Surprising price rises recorded in some parts of Kiwi metropolis as well
Central Auckland suburbs registered some of the biggest housing price falls over the last year, Stuff reported.
Sales activity in New Zealand’s largest metropolis decelerated in the six months to the end of March, compared to the same period in the previous year, according to data from the Real Estate Institute.
The steepest decreases were recorded in Mount Albert and Royal Oak, where median prices dropped by as much as 31.2 percent. The former saw median dwelling values descend from NZD1.17 million (USD777,300) last year to NZD805,250 this year, while the former dipped from NZD1.16 million to NZD865,000.
Long Bay recorded the third steepest fall at 24.8 percent.
Price weakness in the central suburbs came as no surprise to Bindi Norwell, Real Estate Institute chief executive. “Suburbs such as Mount Eden, Westmere and Herne Bay have been slowly declining in price for a while now,” she said.
Housing unaffordability in Auckland has been driving lower prices recently, noted Infometrics economist Brad Olsen. “We expect that potential buyers have hit the limits of what they’re able to pay for housing – they’d like to pay more to secure a house, but simply can’t access the funds for higher and higher prices. So as a result, vendors are readjusting their prices lower to secure a sale in some instances.”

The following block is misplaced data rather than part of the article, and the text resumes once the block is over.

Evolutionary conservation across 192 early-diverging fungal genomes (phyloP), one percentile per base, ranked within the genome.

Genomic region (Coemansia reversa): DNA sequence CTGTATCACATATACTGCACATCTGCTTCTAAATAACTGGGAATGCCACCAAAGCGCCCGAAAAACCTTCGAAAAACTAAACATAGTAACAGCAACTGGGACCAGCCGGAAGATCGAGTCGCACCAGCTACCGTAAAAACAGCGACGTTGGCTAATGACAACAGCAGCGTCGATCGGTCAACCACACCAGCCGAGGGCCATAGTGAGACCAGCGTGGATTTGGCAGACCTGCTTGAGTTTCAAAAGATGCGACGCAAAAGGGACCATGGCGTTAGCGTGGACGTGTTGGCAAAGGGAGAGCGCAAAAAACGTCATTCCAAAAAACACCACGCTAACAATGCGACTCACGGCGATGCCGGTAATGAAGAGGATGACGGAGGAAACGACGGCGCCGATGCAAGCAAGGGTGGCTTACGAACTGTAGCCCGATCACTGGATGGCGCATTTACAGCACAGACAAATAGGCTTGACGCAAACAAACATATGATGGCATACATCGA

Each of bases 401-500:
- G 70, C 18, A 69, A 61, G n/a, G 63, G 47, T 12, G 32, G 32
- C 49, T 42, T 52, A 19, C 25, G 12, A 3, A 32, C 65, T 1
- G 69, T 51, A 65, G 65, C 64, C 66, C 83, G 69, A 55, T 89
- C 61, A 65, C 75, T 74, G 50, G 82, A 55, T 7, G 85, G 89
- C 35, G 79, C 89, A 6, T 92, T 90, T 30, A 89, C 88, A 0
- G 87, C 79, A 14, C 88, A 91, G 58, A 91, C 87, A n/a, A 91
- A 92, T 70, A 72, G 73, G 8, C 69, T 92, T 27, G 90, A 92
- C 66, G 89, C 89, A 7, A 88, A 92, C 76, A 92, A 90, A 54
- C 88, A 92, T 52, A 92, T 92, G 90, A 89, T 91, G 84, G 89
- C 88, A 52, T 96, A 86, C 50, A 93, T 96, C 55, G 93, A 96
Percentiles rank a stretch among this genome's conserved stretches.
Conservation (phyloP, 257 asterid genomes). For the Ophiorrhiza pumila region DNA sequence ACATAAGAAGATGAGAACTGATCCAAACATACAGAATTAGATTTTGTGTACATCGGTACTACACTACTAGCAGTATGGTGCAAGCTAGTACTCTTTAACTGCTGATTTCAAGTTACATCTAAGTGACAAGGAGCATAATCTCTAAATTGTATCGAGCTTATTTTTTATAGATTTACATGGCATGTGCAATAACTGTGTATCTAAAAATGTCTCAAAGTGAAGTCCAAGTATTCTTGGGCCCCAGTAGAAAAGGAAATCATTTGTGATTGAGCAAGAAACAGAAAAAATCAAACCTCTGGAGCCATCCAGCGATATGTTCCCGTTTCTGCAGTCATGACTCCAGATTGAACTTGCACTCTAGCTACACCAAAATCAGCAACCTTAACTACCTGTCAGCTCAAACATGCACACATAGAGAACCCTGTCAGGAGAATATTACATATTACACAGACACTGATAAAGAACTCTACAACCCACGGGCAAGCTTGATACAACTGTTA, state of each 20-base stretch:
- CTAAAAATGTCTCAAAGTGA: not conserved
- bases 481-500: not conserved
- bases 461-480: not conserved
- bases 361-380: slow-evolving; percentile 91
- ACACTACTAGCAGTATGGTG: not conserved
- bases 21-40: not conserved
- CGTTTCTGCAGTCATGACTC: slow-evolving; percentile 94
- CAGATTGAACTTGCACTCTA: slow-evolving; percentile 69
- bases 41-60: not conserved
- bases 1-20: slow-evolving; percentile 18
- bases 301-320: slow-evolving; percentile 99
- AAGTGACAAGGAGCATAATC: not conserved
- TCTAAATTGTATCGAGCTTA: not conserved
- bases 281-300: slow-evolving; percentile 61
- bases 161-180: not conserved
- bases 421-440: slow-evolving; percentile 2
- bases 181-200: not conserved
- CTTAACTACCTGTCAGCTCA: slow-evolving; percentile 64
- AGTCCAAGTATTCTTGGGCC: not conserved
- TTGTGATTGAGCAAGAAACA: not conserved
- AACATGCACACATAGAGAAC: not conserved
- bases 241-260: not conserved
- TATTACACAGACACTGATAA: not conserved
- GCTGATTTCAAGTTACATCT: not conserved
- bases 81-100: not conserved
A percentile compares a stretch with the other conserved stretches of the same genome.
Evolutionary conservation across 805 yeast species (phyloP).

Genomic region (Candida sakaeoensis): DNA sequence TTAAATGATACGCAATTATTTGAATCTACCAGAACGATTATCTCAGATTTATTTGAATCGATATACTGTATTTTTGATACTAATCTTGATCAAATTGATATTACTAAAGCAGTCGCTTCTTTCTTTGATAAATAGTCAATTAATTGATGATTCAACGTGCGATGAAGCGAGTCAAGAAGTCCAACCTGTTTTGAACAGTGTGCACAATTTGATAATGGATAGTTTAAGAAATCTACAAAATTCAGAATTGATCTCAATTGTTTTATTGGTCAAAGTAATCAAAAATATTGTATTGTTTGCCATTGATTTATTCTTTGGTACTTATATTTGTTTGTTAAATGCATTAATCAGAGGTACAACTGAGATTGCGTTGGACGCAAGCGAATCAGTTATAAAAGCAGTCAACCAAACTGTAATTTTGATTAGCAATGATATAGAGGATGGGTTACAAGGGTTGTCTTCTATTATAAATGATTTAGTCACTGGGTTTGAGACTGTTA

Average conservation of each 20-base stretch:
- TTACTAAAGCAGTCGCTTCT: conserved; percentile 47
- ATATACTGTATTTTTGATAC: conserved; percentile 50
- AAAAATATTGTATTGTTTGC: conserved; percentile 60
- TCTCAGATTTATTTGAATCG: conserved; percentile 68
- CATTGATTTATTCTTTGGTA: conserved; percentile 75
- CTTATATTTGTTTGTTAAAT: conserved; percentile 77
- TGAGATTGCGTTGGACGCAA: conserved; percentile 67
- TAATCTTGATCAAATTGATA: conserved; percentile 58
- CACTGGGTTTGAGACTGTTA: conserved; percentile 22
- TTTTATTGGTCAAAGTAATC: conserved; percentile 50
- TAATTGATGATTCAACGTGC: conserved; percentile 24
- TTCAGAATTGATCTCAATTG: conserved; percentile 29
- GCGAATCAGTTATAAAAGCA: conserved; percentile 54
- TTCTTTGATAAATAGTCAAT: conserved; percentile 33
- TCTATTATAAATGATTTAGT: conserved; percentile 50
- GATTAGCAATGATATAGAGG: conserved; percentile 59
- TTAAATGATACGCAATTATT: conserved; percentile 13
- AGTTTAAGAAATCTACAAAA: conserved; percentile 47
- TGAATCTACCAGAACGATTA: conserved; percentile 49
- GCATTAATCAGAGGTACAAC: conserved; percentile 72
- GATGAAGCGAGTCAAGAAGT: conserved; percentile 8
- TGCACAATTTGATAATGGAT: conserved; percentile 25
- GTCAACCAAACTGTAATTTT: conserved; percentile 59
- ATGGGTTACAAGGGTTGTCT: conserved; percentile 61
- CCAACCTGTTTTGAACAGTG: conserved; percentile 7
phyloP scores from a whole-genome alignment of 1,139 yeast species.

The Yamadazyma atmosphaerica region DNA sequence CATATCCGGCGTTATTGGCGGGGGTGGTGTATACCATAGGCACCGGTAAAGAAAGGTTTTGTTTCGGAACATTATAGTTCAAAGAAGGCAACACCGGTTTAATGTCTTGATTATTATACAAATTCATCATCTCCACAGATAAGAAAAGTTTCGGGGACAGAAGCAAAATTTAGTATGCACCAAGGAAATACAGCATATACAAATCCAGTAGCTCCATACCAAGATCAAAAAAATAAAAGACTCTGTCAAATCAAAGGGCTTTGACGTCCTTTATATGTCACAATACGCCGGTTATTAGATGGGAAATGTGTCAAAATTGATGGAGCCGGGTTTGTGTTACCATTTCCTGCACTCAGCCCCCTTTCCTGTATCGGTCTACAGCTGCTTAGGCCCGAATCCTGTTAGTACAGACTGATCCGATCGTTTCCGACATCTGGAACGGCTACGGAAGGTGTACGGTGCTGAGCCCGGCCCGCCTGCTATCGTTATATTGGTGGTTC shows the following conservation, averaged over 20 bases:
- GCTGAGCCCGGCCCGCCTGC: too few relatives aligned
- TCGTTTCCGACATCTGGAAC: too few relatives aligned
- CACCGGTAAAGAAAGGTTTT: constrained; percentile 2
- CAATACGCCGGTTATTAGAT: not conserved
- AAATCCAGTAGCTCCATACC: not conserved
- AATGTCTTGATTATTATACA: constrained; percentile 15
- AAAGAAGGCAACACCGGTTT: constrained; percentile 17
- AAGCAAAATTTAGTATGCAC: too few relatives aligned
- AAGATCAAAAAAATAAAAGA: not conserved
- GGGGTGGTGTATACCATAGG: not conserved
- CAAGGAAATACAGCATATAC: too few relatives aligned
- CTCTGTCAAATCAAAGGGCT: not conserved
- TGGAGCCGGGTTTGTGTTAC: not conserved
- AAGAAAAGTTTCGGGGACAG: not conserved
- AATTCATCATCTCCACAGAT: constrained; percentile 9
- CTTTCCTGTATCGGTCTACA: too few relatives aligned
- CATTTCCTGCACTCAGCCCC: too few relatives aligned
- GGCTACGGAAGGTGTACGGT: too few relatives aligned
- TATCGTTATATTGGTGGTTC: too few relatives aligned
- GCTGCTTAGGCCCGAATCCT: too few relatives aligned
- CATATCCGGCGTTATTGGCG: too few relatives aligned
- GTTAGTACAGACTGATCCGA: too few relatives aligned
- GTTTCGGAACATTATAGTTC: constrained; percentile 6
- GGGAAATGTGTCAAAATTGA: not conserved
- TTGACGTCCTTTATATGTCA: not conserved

Just as unexpected were the price rises in some parts of the Kiwi metropolis. The median price in Takapuna in the same period hit NZD1.3 million, up from NZD1 million last year.
Onehunga ranks second with a median price rise of 19.4 percent.
“Given the cooling house price growth which has been recorded on Auckland’s North Shore recently, the latest figures may come as a surprise to some,” said Norwell.
Rising prices were also tracked in the suburbs of Morningside, Rosehill, Oteha, Milford, Glen Innes, Grafton and Stonefields.
“As for Glen Innes, the Tamaki Regeneration programme is likely to have played a part in the significant price growth there,” explained Norwell, referring to the large urban transformation project.
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